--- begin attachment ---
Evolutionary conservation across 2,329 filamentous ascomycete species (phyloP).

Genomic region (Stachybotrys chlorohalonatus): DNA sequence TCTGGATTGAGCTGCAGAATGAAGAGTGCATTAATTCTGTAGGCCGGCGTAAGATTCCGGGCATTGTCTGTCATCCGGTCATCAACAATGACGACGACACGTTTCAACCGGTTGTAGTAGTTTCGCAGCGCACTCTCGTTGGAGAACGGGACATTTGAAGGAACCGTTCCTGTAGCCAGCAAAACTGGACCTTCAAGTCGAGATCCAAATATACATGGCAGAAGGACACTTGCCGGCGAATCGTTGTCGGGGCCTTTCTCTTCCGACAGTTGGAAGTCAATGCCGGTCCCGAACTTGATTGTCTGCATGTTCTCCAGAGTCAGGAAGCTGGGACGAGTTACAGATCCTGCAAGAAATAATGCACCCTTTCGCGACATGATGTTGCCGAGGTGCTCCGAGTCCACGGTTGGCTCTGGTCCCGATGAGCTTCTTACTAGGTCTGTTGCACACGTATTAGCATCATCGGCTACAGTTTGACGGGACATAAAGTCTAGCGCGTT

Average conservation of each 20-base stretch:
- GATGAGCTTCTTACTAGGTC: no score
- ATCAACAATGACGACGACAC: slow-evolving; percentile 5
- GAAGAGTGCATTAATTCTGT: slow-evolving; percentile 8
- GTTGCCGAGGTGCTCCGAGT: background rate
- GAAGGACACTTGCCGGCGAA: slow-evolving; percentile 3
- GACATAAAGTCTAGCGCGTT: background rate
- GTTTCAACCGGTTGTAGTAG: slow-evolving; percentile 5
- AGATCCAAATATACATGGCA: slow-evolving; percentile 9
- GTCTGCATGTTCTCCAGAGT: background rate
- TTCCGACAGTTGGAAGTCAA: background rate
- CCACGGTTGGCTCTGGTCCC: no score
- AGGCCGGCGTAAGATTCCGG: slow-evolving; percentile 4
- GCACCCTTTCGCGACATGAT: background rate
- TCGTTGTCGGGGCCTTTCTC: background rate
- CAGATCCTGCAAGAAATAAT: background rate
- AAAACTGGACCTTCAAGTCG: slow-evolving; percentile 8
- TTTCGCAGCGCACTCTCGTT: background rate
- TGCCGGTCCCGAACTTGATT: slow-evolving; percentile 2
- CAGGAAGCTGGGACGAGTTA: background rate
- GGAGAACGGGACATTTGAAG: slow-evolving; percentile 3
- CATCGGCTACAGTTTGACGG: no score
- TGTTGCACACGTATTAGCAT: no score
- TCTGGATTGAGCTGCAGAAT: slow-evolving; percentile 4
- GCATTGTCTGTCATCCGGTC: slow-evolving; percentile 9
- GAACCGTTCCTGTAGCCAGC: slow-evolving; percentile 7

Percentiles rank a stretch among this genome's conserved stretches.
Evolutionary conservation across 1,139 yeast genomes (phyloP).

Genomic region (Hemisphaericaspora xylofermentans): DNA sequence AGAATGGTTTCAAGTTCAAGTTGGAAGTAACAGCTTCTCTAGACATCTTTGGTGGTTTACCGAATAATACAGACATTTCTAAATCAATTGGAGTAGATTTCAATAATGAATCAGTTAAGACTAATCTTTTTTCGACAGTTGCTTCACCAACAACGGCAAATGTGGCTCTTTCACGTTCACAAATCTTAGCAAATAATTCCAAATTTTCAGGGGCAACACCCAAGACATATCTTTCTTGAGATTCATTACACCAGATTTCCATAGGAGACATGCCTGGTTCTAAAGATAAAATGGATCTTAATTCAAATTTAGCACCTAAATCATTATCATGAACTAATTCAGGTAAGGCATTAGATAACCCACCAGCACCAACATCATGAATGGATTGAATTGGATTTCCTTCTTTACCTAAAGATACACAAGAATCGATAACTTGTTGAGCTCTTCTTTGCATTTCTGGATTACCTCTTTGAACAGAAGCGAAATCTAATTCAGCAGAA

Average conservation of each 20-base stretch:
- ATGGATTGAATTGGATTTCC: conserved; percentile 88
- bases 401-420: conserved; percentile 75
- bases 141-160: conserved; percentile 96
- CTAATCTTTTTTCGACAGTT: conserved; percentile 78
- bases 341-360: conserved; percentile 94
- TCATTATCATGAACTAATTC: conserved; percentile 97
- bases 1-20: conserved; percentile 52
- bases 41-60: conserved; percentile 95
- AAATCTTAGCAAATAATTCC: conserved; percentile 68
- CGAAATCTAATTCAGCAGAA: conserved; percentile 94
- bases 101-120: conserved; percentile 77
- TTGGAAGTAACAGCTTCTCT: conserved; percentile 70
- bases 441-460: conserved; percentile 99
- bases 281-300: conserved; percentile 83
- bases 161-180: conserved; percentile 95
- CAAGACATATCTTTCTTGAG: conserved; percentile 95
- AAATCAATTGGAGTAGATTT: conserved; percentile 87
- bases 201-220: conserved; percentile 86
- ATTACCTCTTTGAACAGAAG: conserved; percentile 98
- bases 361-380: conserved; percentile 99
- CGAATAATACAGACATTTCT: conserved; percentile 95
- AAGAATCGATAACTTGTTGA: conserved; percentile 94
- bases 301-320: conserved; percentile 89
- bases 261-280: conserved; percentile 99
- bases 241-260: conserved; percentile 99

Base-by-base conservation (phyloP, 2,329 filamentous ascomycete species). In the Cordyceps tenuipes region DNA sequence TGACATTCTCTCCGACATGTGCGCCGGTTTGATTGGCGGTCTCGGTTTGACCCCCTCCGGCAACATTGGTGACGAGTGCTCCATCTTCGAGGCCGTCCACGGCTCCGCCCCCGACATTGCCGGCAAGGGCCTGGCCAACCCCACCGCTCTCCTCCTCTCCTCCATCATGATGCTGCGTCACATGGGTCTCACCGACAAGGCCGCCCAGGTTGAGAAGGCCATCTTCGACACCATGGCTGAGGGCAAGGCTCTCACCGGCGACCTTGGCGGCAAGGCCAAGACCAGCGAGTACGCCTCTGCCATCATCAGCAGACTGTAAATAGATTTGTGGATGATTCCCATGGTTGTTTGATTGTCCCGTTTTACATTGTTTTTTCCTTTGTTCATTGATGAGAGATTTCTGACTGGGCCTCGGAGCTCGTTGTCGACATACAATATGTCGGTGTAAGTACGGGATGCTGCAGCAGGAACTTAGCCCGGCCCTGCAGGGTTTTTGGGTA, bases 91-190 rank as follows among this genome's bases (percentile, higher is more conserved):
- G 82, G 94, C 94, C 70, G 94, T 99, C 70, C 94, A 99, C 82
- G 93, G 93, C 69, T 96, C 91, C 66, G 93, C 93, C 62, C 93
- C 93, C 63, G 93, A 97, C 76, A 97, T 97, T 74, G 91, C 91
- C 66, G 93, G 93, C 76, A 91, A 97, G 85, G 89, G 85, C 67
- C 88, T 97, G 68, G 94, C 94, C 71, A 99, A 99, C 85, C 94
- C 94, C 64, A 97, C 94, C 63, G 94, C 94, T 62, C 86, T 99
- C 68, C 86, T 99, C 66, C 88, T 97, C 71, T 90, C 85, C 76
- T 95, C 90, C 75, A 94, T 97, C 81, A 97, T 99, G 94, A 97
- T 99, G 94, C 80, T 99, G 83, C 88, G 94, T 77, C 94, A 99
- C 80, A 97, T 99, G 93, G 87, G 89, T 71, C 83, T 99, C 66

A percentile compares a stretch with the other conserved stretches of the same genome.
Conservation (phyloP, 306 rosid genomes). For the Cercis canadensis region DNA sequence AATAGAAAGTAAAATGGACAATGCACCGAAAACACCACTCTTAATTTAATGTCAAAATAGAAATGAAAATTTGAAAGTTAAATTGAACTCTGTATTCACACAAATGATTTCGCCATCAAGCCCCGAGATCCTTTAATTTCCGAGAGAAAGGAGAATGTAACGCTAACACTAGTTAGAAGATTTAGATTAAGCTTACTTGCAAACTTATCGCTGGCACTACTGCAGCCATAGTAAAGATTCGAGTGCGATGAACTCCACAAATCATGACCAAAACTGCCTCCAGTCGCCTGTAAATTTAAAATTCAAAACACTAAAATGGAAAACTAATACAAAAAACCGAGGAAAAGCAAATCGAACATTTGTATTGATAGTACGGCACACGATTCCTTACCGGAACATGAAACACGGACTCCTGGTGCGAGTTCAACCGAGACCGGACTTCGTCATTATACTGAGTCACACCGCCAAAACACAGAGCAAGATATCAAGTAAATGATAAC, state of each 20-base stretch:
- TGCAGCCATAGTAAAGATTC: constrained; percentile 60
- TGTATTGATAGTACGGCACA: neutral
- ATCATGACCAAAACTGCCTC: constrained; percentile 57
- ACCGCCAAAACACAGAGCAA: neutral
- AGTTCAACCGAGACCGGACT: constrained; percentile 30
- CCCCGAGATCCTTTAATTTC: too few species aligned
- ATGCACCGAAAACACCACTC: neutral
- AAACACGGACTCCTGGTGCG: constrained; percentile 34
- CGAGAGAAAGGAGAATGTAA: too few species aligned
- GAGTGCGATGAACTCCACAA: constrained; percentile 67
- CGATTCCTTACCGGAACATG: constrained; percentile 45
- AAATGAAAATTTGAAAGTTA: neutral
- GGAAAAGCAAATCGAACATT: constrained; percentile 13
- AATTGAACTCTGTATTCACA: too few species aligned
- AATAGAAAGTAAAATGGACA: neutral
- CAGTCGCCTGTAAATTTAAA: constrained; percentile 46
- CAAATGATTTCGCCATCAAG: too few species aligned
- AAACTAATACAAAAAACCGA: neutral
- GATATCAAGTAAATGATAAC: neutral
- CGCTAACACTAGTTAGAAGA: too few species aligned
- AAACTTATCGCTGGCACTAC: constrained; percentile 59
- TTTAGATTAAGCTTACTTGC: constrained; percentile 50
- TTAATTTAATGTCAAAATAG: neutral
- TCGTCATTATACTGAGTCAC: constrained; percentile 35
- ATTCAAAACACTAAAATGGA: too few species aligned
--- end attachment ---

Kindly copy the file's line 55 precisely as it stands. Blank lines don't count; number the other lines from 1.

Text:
- bases 301-320: conserved; percentile 89